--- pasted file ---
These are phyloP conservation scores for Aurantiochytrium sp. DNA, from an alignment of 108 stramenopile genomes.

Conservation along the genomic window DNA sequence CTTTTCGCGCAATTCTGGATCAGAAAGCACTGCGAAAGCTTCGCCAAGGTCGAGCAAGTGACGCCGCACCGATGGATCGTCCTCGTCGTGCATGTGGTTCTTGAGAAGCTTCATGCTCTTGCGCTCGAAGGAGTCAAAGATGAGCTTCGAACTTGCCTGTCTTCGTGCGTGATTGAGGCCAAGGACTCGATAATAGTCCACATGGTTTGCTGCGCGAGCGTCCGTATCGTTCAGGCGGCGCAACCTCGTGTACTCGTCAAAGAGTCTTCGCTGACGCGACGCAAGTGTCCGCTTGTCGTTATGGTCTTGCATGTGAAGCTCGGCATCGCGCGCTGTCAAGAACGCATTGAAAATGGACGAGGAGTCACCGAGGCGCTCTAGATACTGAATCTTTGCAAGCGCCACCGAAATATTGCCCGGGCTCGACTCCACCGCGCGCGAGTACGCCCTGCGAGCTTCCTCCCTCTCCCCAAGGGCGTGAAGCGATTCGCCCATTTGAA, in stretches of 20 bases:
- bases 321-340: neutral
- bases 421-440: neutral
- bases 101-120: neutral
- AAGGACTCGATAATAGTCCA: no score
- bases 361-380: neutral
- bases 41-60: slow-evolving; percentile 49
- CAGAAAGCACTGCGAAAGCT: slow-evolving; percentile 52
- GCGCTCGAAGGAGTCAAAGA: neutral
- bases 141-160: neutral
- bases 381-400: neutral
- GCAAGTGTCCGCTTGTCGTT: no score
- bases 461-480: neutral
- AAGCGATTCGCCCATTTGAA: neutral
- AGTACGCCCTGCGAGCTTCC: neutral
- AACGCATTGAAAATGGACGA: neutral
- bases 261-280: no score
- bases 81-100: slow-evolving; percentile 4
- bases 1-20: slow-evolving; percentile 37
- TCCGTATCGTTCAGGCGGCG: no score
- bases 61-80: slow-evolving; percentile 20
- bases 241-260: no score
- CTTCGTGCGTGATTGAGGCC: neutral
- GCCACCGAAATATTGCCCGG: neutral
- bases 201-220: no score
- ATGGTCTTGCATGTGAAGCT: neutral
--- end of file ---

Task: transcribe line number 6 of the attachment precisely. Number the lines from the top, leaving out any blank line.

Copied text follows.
- AAGGACTCGATAATAGTCCA: no score